Never trade off the headline earning numbers, Cramer said Monday, because expectations are everything.
Take Lowe’s for example. Its stock dropped Monday morning after reporting earnings of 34 cents a share, a 2 cent miss, before the opening bell. Its revenues also fell 1.6 percent year-over-ear, and it lowered guidance. But it was a mistake to sell into the weakness, Cramer said, because this was a great buying opportunity.
You could have bought into that panic, Cramer said, and you would have made money as it rebounded.
The retailer’s news should have come as no surprise, Cramer pointed out. Lowe’s was downgraded last week by Buckingham Research, the bad weather factored into store sales and it was facing tough comparisons versus last year. Plus, the housing market has been terrible for ages and higher oil prices were an issue.
In fact, when you dig a little deeper, Lowe’s actually posted slightly better than expected results. Its gross margins expanded by 20 basis points and its operating expensive ration fell by 48 basis points. It also kept inventories in check, and bought back more stock than it said it would. These are all things that are in the company’s control, Cramer said, and that means Lowe’s is doing better.
“Now that management has shown that they can deliver,” the “Mad Money” host said, “just imagine how well Lowe’s will do when demand returns.”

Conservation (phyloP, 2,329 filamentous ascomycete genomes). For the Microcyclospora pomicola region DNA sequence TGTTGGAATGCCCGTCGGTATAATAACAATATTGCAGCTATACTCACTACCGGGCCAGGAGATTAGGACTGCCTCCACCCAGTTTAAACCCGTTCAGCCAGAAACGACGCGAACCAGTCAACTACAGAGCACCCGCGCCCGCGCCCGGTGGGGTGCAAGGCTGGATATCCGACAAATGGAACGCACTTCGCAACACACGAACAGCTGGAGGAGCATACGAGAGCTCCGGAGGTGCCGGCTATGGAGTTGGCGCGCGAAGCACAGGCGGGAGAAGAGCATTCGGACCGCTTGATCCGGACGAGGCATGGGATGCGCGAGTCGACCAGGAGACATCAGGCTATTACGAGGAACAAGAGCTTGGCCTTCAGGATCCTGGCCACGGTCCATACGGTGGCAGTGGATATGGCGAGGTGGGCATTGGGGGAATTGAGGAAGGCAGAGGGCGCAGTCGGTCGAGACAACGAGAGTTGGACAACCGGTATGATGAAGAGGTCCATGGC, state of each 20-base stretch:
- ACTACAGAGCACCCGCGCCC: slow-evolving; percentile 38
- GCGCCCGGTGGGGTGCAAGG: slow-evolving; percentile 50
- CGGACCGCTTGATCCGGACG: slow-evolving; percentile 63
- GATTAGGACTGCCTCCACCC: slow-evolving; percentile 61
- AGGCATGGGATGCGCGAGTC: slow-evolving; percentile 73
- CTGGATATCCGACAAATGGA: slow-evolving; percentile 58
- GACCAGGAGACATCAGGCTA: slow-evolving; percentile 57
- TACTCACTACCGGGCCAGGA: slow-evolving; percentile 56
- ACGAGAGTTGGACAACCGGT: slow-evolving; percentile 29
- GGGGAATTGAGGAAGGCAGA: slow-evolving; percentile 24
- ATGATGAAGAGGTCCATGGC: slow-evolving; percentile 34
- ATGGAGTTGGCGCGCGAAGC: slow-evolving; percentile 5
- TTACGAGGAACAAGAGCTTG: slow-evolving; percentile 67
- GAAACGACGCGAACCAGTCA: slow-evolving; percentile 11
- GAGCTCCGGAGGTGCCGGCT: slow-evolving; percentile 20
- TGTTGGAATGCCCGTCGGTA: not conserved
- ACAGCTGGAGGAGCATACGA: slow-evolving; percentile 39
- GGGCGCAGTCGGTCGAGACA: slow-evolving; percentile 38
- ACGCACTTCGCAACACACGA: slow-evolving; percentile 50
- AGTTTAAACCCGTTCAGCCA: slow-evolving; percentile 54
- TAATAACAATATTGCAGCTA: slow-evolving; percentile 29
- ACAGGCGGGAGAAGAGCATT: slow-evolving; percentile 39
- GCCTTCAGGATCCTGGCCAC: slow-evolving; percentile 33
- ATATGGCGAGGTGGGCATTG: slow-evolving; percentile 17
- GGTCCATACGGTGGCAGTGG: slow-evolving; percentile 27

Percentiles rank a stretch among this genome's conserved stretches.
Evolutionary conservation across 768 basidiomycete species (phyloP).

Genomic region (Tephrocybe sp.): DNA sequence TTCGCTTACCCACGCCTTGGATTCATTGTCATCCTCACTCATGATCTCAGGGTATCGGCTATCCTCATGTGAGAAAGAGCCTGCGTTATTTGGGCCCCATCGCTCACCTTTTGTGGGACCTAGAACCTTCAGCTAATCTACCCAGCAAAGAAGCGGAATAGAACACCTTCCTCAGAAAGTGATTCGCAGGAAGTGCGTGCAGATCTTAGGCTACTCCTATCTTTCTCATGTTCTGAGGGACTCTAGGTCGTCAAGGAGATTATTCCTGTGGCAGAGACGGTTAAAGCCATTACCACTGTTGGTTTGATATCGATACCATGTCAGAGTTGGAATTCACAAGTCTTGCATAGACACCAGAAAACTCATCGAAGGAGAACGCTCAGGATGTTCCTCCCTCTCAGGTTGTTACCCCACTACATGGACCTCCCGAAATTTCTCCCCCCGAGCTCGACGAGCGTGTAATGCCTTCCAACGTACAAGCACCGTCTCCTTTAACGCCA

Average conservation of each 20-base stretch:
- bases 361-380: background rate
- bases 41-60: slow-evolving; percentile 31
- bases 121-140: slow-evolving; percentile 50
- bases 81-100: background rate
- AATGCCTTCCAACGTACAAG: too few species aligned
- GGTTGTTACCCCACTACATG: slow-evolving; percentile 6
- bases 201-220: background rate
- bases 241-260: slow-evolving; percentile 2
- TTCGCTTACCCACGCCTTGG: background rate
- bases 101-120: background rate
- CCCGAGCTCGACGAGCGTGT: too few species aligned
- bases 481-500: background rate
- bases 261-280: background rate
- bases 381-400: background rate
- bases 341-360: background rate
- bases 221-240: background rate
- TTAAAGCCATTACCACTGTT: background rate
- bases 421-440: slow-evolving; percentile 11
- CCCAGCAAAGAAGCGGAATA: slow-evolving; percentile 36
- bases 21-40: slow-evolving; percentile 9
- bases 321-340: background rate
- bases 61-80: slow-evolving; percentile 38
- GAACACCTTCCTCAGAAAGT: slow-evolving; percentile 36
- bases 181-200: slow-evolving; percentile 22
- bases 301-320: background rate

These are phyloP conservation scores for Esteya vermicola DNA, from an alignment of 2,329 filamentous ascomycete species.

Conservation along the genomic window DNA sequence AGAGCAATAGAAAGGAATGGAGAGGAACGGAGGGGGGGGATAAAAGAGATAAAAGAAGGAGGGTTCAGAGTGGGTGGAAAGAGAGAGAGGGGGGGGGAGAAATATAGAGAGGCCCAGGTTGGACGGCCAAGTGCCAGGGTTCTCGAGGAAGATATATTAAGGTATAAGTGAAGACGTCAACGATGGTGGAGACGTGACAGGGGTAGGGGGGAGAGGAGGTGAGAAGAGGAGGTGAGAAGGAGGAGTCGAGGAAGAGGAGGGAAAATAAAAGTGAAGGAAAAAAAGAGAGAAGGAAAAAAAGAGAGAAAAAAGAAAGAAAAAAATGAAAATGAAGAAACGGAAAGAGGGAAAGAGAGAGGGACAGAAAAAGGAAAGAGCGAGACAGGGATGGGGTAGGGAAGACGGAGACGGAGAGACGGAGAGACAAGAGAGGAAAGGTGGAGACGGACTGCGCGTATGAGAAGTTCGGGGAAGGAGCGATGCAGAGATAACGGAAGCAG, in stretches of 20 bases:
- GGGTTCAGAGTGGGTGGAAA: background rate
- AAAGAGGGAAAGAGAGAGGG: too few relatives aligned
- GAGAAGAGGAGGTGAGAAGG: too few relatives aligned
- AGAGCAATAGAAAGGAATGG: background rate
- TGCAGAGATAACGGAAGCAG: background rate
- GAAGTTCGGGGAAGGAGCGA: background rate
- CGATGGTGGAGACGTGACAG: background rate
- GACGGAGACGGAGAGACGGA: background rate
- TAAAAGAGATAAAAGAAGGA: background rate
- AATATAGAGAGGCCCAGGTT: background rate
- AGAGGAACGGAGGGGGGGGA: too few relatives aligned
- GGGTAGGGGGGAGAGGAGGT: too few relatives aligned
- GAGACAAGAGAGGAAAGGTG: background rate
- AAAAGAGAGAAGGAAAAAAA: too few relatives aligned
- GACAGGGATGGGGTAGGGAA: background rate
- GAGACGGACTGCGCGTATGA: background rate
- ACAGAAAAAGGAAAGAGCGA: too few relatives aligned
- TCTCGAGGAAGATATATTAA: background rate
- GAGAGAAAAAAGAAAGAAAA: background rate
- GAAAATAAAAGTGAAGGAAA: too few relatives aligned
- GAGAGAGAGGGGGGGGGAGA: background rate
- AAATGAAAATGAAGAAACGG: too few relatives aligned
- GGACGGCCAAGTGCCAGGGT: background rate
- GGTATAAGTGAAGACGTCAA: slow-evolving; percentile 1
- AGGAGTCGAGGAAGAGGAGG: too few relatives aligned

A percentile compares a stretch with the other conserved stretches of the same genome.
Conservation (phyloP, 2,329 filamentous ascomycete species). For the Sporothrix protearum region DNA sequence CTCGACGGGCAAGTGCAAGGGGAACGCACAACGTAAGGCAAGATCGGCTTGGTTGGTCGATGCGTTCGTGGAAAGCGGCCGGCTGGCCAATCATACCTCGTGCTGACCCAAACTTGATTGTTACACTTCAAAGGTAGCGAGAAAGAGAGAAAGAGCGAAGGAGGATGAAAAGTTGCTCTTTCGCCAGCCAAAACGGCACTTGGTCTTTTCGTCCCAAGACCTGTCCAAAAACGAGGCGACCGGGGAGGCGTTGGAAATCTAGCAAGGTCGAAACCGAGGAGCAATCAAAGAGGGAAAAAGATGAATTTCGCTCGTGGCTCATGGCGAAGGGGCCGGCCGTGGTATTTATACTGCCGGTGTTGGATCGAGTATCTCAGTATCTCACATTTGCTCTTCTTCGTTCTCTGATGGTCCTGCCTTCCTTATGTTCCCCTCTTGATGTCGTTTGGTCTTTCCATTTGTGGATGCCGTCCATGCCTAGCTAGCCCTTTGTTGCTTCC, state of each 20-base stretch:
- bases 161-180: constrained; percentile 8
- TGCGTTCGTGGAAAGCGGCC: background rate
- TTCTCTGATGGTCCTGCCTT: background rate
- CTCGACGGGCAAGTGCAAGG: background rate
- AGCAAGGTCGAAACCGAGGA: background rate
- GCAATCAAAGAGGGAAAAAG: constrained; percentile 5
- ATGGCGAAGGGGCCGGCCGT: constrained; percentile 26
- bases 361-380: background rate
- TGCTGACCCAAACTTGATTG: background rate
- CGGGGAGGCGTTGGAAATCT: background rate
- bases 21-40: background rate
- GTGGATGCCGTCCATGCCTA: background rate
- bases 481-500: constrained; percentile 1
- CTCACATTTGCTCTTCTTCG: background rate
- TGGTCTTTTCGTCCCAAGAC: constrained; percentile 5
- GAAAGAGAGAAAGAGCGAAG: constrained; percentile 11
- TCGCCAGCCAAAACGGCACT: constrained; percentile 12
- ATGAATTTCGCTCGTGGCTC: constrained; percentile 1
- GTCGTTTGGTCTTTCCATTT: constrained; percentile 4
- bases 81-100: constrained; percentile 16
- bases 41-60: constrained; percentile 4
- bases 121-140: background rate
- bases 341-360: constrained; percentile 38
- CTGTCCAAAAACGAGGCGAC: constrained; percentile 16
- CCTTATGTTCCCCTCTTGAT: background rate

Lowe’s is far from perfect, and won’t be until demand recovers. But Cramer said the company apparently feels good enough, based on what it sees in May trends so far, to forecast two percent same-store sales growth. Lowe’s did lower its full year earnings forecast due to higher gas and inflation costs, but Cramer believes oil will keep falling. And Cramer said that leads him to believe the company’s guidance will turn out to be very conservative.
Cramer said Lowe’s may not be better than Home Depot , who reports Tuesday before the bell. However, he pointed out that HD is in the third year of its turnaround while the comeback for Lowe’s has only just begun.
“Lowe’s is making progress, that’s what matters,” Cramer said. “They’re doing what they need to do in order to build a better company.”
Another retailer saw the opposite scenario happen Monday. J.C. Penny reported it earned 28 cents a share, up from 25 cents. It took out its 52 week high before reversing, giving back all its gains and then some. Cramer said the expectations for J.C. Penny were out of control high, and once people realized the quarter was a low quality beat and that inventories grew faster than sales, they dumped out of the stock.
Cramer said the lesson here is that expectations matter. Once investors Lowe’s quarter was what people were anticipating, the stock rebounded. Expectations remain low even as the comparisons are getting easier. Stores will also see an increase in sales due to the rehabilitation after the recent storms. “That, my friends, is exactly how bottoms get formed,” Cramer said.
*When this story was published, Cramer’s charitable trust owned Lowe’s.
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